UNITED STATES COURT OF APPEALS FOR THE DISTRICT OF COLUMBIA CIRCUIT
March 2, 1982
YORK SHIPPING ASSOCIATION, INC., PETITIONERS
FEDERAL MARITIME COMMISSION AND UNITED STATES OF AMERICA, RESPONDENTS, NATIONAL CUSTOMS BROKERS AND FORWARDERS ASSOCIATION OF AMERICA, INC., ET AL., INTERNATIONAL ASSOCIATION OF NVOCCS, AND AMERICAN IMPORTERS ASSOCIATION, INC., INTERVENORS 1982.CDC.57
Before WRIGHT, MacKINNON and WALD, Circuit Judges.
UNITED STATES COURT OF APPEALS, DISTRICT OF COLUMBIA CIRCUIT
COUNCIL OF NORTH ATLANTIC SHIPPING ASSOCIATIONS and NEW
Petition for Review of an Order of the Federal Maritime commission.
Opinion for the court filed by Circuit Judge J. SKELLY WRIGHT.
Opinion concurring in part and dissenting in part filed by Circuit Judge MacKINNON.
DECISION OF THE COURT DELIVERED BY THE HONORABLE JUDGE WRIGHT
This case marks yet another chapter in the lengthy, difficult, and bitterly contested process of technological change in the maritime industry. The development of container technology-often described as the "container revolution"-created the potential for drastic reductions in the utilization of labor on the docks. For more than 20 years containerization has been one of the central issues in collective bargaining between the steamship and stevedoring companies, represented by the Council of North Atlantic Shipping Associations *fn1 and the New York Shipping Association ,2 and the maritime workers, represented by the International Longshoremen's Association .3
After protracted negotiations punctuated by strikes and labor unrest, the employers and the ILA accepted a compromise, the Rules on Containers, which seek to preserve a portion of the longshoremen's traditional work jurisdiction while permitting containerization of a substantial proportion of cargo traffic. The National Labor Relations Board is currently evaluating the legality of these rules under the federal laws governing labor-management relations.4 The Rules on Containers, however, also affect the interests of another group-the customers of the shipping lines-who are protected by the federal shipping laws from unjust, unreasonable, and discriminatory rates and practices.5 In 1978 the Federal Maritime Commission determined that the Rules on Containers violate the shipping laws.6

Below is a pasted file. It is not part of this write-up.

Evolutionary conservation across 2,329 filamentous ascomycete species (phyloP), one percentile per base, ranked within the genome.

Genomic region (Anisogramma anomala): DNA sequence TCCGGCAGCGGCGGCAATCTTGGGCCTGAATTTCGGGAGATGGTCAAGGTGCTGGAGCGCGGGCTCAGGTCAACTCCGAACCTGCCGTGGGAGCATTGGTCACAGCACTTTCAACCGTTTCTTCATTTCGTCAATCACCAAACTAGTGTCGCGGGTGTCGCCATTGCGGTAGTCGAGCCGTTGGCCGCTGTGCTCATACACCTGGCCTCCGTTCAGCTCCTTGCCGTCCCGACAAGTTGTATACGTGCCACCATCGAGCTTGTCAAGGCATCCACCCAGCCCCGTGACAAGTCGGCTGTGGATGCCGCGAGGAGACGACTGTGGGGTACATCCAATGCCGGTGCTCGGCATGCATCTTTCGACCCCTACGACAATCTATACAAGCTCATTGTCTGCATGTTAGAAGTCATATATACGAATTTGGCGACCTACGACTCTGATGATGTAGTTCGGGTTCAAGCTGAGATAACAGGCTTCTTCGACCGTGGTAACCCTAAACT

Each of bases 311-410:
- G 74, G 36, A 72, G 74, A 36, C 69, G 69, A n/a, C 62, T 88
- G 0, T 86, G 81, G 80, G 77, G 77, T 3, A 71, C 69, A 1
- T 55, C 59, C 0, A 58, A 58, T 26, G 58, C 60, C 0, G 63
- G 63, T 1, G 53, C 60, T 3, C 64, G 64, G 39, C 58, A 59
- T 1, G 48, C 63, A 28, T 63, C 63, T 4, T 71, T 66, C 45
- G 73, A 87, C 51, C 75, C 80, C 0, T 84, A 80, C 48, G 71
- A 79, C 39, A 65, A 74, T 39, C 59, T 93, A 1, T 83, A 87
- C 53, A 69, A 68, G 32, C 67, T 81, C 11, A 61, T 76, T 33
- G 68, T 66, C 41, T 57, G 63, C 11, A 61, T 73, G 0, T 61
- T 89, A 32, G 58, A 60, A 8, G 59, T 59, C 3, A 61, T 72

Petitioners CONASA and NYSA, associations of shipping employers, contend that the Rules are outside the jurisdiction of the FMC because collective bargaining agreements regarding work preservation are exempt from regulation under the shipping laws. We cannot agree. Under controlling principles adopted by the Supreme Court, the FMC has jurisdiction to determine the legality of the Rules on Containers. However, we remand to the FMC for reconsideration of its decision on the merits in light of intervening judicial decisions. I. BACKGROUND
The development of container technology has had a momentous impact on the loading and unloading of ocean-borne cargo. New pressures, perils, and opportunities have faced longshoremen, steamship lines, stevedoring companies,7 shipping customers, freight forwarders, customs brokers, and other groups. Not only have changes in the quantity and types of work on the docks profoundly affected labor-management relations; the new technology has also given rise to new patterns of shipping traffic.
A. The History of Containerization
Before the advent of container shipment, boxes, crates, packages, and other cargo were generally transported to the docks in loose, "breakbulk" form. Longshoremen checked and sorted the cargo, placed it on pallets, and loaded each pallet into the hold of a ship. When the vessel arrived at its destination port, longshoremen unloaded the hold and sorted the individual shipments for pickup or storage.8 Larger boxes, consolidating several packages or crates, were occasionally used in ocean freight but formed an insignificant proportion of cargo traffic.9
Beginning in the late 1950's in the trade between the Atlantic coast and the Gulf coast and between the Atlantic coast and Puerto Rico,10 steamship lines began to use containers-large reusable metal receptacles ranging in length from 20 to 40 feet-which could be moved to and from a ship as a single unit.11 These containers were sometimes loaded ("stuffed") with breakbulk cargo and unloaded ("stripped") at the pier by longshoremen.12 But containers could also be transported by truck or rail to inland terminals for stuffing, thereby reducing dockside congestion, labor costs, and paper work.13 Steamship companies began to supply empty containers to shippers for off-pier loading and to charge a lower rate for a fully-loaded container than for an equivalent amount of breakbulk cargo.14